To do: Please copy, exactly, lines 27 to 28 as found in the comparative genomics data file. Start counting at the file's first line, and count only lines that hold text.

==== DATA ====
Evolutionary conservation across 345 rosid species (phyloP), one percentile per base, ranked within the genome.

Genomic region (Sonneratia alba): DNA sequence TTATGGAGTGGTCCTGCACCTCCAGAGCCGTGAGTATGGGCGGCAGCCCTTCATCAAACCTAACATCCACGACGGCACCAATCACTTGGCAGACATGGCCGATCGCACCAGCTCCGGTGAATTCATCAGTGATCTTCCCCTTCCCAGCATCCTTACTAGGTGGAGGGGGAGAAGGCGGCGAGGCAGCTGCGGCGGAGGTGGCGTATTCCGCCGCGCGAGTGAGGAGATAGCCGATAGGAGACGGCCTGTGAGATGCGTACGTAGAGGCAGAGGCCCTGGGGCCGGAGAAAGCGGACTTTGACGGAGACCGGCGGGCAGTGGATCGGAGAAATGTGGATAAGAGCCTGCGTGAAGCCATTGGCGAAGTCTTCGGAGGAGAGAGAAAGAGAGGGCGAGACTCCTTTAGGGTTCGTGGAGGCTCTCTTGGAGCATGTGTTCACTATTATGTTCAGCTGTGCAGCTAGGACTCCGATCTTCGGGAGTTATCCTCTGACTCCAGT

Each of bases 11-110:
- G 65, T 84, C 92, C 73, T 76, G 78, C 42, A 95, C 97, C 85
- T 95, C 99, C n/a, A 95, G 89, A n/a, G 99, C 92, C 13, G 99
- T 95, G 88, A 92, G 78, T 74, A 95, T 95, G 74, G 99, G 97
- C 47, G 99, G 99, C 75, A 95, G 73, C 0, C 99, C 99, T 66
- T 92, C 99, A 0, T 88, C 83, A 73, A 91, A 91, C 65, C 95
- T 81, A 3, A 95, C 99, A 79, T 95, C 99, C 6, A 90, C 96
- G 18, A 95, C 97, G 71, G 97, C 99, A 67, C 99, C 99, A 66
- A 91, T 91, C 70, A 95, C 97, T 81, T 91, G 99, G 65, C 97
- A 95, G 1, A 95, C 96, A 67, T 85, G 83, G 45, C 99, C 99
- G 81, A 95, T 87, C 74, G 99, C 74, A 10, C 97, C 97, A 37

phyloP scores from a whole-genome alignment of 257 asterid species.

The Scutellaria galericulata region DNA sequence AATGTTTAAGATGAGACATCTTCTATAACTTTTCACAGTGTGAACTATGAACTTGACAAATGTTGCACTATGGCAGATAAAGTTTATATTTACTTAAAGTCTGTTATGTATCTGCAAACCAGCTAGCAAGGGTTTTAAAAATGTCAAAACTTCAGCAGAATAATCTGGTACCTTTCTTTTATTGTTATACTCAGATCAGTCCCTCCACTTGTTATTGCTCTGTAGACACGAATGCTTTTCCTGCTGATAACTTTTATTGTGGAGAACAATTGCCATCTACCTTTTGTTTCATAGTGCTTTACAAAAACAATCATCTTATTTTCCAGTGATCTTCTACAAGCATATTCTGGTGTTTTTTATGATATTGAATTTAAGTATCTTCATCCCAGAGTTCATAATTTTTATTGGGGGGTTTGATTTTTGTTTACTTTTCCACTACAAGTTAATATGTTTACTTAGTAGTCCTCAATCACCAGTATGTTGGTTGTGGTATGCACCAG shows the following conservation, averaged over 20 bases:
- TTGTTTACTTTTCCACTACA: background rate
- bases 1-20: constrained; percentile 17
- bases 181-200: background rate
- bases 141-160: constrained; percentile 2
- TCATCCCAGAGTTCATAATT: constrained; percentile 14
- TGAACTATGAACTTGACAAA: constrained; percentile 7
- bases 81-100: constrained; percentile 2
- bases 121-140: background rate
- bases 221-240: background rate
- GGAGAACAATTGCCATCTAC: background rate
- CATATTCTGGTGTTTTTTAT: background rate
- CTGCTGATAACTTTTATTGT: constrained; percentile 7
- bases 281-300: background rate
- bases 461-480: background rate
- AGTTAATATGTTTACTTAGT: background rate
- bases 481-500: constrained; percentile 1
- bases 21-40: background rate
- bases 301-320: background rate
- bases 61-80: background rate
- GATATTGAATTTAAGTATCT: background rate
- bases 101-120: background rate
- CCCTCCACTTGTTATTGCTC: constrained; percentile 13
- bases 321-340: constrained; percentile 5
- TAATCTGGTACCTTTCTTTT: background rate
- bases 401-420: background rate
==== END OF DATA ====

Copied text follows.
- CTGCTGATAACTTTTATTGT: constrained; percentile 7
- bases 281-300: background rate